Three sets of verses are considered in connection with the Lord’s Supper. The first comes from the Synoptic Gospels: Matthew 26:26-29, Mark 14:22-25, and Luke 22:14-20. The second is 1 Corinthians 11:20-34. And the third is John 6:53-57.
This third passage is usually included in an exposition of the doctrine; however, it is unlikely that it refers to the Lord’s Supper, and thus should be excluded. Robert Reymond offers four reasons. First, the context does not fit. Jesus was addressing people who would not have understood a reference to an ordinance that he had not yet instituted. Second, “flesh” is not the word he later used when he instituted the ordinance. Third, his words are absolute and pertain to salvation. It is impossible that, to attain salvation, Jesus required participation in an ordinance that he had not yet instituted. And in fact, the biblical teaching is that a person attains salvation before he participates. Fourth, the context stresses hearing and believing his words (v. 63), so that the eating of his flesh and the drinking of his blood are best understood as metaphors for the acceptance of his teachings.
To illustrate the fourth point, Jesus called himself the bread from heaven, or manna (John 6:30-40), but that referred to spiritual nourishment through faith in him, and not the work of atonement symbolized by broken bread. He makes this very point in that context: “For my Father’s will is that everyone who looks to the Son and believes in him shall have eternal life” (v. 40). Thus it would be an equivocation to identify this bread of nourishment with the bread of communion.
Therefore, the New Testament doctrine of the Lord’s Supper mainly rests on the Synoptic and Pauline verses.
The Reformed doctrine of the Lord’s Supper is without doubt superior to the abomination of Catholicism. That said, it has its own problems. Although less severe, these problems continue to maintain human tradition and superstition above the plain teaching of Scripture. Of course, not all of them are unique to the Reformed tradition. Here I will list two of them.
First, the Lord’s Supper has been mysticized. This is seen in two aspects of the Reformed doctrine, and these are the “real” presence and the spiritual nourishment associated with the elements. Calvin’s formulation was indefinite and unintelligible, even absurd. As Reymond points out, Charles Hodge regarded it as “peculiar,” and William Cunningham said that it was “about as unintelligible as Luther’s consubstantiation” and “perhaps, the greatest blot in the history of Calvin’s labours as a public instructor.” Robert Dabney denounced it as “strange” and “not only incomprehensible, but impossible.” Perhaps Calvin himself perceived the difficulties, and finally resorted to an appeal to mystery – a favorite excuse of Reformed theologians to affirm something that they cannot defend, or that they cannot even state intelligibly.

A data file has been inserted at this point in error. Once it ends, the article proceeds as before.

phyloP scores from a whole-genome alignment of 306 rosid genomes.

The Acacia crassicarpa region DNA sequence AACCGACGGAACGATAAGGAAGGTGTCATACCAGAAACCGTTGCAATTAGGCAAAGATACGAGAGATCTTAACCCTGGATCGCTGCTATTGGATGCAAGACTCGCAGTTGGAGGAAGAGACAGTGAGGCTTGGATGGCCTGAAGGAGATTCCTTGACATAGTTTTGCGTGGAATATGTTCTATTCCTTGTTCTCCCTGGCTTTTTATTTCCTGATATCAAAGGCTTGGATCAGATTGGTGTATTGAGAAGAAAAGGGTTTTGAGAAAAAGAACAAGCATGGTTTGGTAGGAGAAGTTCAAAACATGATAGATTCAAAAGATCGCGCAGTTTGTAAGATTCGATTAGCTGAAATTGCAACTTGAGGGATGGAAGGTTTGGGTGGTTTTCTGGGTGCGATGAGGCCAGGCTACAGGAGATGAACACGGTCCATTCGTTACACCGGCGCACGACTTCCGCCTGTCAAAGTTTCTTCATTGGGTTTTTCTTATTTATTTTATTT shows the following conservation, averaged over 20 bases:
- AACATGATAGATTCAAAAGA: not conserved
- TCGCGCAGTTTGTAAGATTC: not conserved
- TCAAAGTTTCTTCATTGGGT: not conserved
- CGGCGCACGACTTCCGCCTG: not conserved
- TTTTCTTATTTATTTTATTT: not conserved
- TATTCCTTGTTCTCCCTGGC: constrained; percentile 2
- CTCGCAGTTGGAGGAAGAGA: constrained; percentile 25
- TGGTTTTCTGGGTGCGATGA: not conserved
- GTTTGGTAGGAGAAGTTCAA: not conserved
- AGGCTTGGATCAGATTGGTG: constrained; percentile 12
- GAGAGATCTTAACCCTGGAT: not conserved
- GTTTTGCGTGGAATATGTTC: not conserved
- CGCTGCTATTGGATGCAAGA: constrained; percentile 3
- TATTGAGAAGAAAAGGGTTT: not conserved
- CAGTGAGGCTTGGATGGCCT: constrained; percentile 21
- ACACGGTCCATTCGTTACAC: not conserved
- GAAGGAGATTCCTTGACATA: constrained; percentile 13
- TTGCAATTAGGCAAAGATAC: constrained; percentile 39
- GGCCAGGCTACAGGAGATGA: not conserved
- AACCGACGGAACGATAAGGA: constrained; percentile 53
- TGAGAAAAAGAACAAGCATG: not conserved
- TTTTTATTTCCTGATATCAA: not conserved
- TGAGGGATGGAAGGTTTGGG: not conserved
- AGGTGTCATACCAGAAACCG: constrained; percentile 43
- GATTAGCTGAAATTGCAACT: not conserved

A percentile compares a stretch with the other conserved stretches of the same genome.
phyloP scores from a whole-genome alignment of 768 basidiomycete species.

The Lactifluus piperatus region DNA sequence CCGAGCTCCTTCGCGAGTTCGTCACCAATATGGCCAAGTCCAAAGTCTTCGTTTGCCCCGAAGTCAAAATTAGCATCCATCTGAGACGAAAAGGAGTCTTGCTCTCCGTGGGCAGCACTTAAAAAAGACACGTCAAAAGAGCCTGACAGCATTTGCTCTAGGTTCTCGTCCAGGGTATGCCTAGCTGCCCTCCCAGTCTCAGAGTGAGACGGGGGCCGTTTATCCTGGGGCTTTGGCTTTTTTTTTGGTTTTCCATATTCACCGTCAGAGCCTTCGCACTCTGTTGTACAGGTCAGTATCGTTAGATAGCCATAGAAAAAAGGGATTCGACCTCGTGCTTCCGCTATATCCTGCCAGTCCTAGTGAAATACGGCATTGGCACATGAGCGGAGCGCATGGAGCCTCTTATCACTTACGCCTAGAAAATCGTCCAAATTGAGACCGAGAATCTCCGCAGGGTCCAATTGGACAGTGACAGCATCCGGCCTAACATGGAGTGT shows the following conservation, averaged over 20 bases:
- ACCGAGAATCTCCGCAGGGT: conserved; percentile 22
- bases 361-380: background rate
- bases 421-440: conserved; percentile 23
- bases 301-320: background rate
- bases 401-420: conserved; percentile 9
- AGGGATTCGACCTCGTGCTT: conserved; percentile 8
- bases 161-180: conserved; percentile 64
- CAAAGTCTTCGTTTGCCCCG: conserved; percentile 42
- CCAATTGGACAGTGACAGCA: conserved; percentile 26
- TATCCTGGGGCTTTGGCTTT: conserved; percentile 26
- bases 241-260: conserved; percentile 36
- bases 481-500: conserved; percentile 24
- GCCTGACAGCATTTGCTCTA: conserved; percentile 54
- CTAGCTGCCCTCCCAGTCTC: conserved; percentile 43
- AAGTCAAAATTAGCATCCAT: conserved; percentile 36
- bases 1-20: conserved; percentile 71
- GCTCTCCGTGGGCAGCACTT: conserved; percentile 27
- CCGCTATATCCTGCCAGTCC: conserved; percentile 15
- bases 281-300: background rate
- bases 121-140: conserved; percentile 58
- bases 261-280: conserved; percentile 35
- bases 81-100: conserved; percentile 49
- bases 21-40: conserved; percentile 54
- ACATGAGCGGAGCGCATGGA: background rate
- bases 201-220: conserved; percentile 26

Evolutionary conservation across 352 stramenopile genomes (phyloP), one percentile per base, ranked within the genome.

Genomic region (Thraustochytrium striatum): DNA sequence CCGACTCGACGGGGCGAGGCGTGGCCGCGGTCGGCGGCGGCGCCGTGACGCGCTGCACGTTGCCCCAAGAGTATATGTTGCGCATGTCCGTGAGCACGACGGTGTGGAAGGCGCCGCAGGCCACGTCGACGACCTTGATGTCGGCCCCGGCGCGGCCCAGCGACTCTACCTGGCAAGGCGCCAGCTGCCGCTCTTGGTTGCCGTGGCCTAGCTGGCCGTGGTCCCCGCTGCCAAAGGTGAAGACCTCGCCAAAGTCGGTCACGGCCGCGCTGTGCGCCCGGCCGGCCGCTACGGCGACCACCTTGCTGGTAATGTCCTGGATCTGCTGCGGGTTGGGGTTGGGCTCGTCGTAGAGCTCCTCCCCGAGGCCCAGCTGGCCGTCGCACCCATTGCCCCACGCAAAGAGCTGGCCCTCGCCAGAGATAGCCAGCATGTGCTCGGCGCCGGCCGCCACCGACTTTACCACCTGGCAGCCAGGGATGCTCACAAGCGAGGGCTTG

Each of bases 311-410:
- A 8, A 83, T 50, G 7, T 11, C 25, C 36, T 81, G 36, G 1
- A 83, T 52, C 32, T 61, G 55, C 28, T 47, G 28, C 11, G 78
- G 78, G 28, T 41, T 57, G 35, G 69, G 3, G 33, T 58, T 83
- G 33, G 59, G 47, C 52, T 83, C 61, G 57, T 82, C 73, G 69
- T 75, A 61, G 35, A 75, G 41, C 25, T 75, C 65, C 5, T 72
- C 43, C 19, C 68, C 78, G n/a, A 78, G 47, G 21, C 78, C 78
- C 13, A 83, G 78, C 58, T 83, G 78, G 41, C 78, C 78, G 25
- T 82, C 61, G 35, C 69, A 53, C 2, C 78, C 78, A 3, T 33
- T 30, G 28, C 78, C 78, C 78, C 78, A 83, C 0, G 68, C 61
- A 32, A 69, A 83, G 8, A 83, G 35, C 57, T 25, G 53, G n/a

In any case, the definitive hurdle is that the Synoptic and Pauline verses do not mention or even hint at any sort of presence or nourishment when it comes to the Lord’s Supper. There is no biblical basis for them. They appear to be completely made up in order to romanticize the ordinance, and to infuse it with mystical piety. Thus Calvin’s formulation cannot be rescued, and to the extent Reformed variations maintain these two aspects of the formulation, they perpetuate the absurdity.
Second, the Lord’s Supper has been miniaturized. The Synoptic verses indicate that the ordinance was instituted in the context of a full meal. The Pauline verses assume that the Supper was substantial enough to satisfy hunger and for someone to get drunk. The apostle commanded the believers to wait for each other before they eat, or if they were too hungry, to eat at home (1 Corinthians 11:20-21, 33). This would make no sense if the ordinance consisted of tiny cups and crackers that were consumed in a few seconds.
The Lord’s Supper is a figure for feasting at the Master’s table. In oriental cultures, and in a weaker form also in Western cultures, it is a sign of friendship to dine with another person, and it is a sign of rejection to refuse to eat with him (1 Corinthians 5:11). To sit at the king’s table was a tremendous honor (2 Samuel 9:7), and those who eat together are the dearest friends and comrades. In the Lord’s Supper, Christians sit together at the King’s table – regardless of race, status, or gender – to eat and drink to his honor, in remembrance of his sacrifice for us, and in anticipation of his return. This bond by virtue of our common allegiance to the King of Kings is stronger than blood relation, and the Table provides the context for this bond to manifest and develop.
All of this is obscured when the ordinance is reduced to tiny cups and crackers. The full meaning of the Table, the deep fellowship, the joy and laughter, the comfort and encouragement, the full remembrance of what the Lord has done over hours of conversation, are all lost. All debates concerning the elements are limited in significance as long as we are arguing about tiny cups and crackers, because all this time there is in fact no actual supper to speak of, and the whole practice has been much more unbiblical, ritualistic, and meaningless than people realize.